This question aims at whether you really want to pursue this goal of your own accord, or whether it is extrinsically motivated. Your personal goals really have to be your own. Otherwise you will get motivation problems sooner or later and you will not really enjoy the trip.
Of course there are exceptions. Of course, if you want to become a movie star, you can only do that with the attention of other people. However, be careful that you really enjoy the path. Fame alone doesn't make you happy.
Do you WANT to achieve this goal or SHOULD you?
This question is another way of finding out if the goal is really your own. Sometimes we feel obliged to do something instead of really wanting to. This also leads to problems in the long term, so be careful.
Does this goal match your goals in life?
If you already have a vision for the bigger goals in your life: Does this goal fit in with it? Don't set goals that run counter to your plan for life.
Is it worth it?
Every ambitious goal has a price. Even if you can do what it takes - is it really worth it? Or are there other worthy goals in which your resources are better invested?
Now your list should only contain ideas that are really worthwhile. The next step is to choose from the remaining target ideas. Use the following questions to better understand the goals and identify the most promising ones.
What will my life be like after I achieve this goal?
Imagine your life after you have achieved the goal. What would you do? How would you feel? What would be different? How big would the impact be?
What will my life be like if I DON'T manage to achieve this goal?
This question deals with the mirror image, negative scenario. Does it have a significant disadvantage for your life if you do not achieve the goal? That can drive you. And if it doesn't make a big difference whether you achieve your goal or not, then you should think about whether it's really a worthwhile goal.
How much would I regret not pursuing this goal?
When Jeff Bezos considered starting Amazon, his decision was based on his regret minimization framework. When he's 80 years old, he wants to look back on his life and regret as little as possible. In his case, he decided that whatever the outcome, he would definitely regret not starting his own business. So how much would you regret not pursuing your goal?
What assumptions have I made and how risky are they?
Every project contains implicit assumptions. When it comes to business, one expects certain market conditions or customer behavior. For personal goals, it can be how much time you can actually invest in your goal. Make these assumptions explicit. Think about how risky these assumptions are. Test the most risky. A few clever tests can take a lot of risk out of your plans with little effort.
Who can help me to achieve my goal?
For many goals you will need the help of others. Be it to make your idea known, to find solutions or just to stay motivated. This question makes you think about your network and whether you know people whose support you can count on.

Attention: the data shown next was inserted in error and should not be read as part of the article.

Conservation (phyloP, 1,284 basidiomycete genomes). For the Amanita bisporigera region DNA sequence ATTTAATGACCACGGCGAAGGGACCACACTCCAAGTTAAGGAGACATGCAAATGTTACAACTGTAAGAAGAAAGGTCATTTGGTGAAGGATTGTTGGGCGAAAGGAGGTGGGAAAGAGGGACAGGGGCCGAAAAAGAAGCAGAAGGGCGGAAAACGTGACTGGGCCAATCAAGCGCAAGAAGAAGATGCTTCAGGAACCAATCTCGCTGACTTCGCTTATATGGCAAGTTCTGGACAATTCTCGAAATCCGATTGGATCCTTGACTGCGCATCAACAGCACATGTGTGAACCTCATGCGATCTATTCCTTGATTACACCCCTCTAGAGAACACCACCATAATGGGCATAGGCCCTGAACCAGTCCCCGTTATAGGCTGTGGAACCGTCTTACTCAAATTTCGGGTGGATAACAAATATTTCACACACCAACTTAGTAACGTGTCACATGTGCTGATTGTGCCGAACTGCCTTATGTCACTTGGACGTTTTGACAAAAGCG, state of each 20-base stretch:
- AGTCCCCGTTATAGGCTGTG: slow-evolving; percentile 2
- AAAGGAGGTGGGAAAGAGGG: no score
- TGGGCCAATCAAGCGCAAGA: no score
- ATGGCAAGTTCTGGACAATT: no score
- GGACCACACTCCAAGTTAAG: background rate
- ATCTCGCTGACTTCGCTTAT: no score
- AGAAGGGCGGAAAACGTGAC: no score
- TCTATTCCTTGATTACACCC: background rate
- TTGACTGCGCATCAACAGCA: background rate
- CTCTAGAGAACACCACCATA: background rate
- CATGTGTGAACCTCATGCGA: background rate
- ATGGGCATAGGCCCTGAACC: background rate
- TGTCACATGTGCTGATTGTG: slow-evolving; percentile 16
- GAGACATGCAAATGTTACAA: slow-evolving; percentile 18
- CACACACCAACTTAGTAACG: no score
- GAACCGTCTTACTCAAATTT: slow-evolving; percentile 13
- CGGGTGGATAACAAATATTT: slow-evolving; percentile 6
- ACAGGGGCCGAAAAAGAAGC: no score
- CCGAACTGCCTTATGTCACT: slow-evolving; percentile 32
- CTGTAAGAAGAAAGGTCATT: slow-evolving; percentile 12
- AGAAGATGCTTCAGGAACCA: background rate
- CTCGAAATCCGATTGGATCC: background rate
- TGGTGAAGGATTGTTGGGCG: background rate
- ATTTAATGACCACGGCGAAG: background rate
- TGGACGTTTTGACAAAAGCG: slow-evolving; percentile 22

What price do I have to pay?
This prioritization question mirrors the similar question from the elimination round (“is it worth it?”), Just not so absolutely. You will have to invest in your goal, be it in the form of time, money or something else. How much do I have to invest? Do other ideas offer better value for money?
After finding and prioritizing goals, it's time to shape your chosen ideas. The better you understand your goal and your plan, the better your chances of success are. The following questions will help you develop a thorough understanding of your goals.
How do I know if I have achieved my goal?
Sometimes goals are formulated in such a way that it is difficult to see whether the goal has definitely been achieved. Make sure there are clear criteria that define your success. Instead of setting yourself the goal of becoming a better runner, what is "better"? - you can plan to run a half marathon in less than two hours.
Is my goal SMART?
A proven method for setting goals is called SMART. This stands for specific, measurable, achievable, relevant and time-bound. Make sure your goal meets these criteria.
What are the biggest milestones?
Break your goal down into bigger steps. This will give you a better idea of how to achieve it. You don't have to plan every small step - reality will regularly force you to adjust your plans anyway - but you should have a rough idea of the path to success.
A simple and efficient way to do this is through deep planning. Instead of thinking in countless sequential steps, one thinks in time layers. What do I want to achieve this year that will bring me closer to my goal? This month? This week? Today? With Focality you can easily create and implement such plans.
What is the next step?
Always make sure you have an answer to this question. If you know what to do next, you can start right away. Conversely, it often leads to procrastination if it is not clear what the next step is.
Who are my role models?
Who has done something similar in the past? Who inspires you? You can get motivation and orientation for your goals from role models. For example, "What would Steve Jobs do?"
What can I use as a guiding principle?
A good quote can be a wonderful source of motivation. See if you can find an inspiring saying about goals, or a more specific quote that can serve as a mantra for you.
Which picture is my goal visualizing?
Choose an image that can serve as a motivational symbol for your goal. People are visual beings - an inspiring picture will help you stay motivated.
Achieve Your Dreams
Now that you have found your goals, start achieving them. With Focality you can plan your time proactively. Just make deep plans, reflect regularly, and learn from data-driven insights. Focus on the essentials. Improve yourself, become more successful and more balanced.
Achieve Your Dreams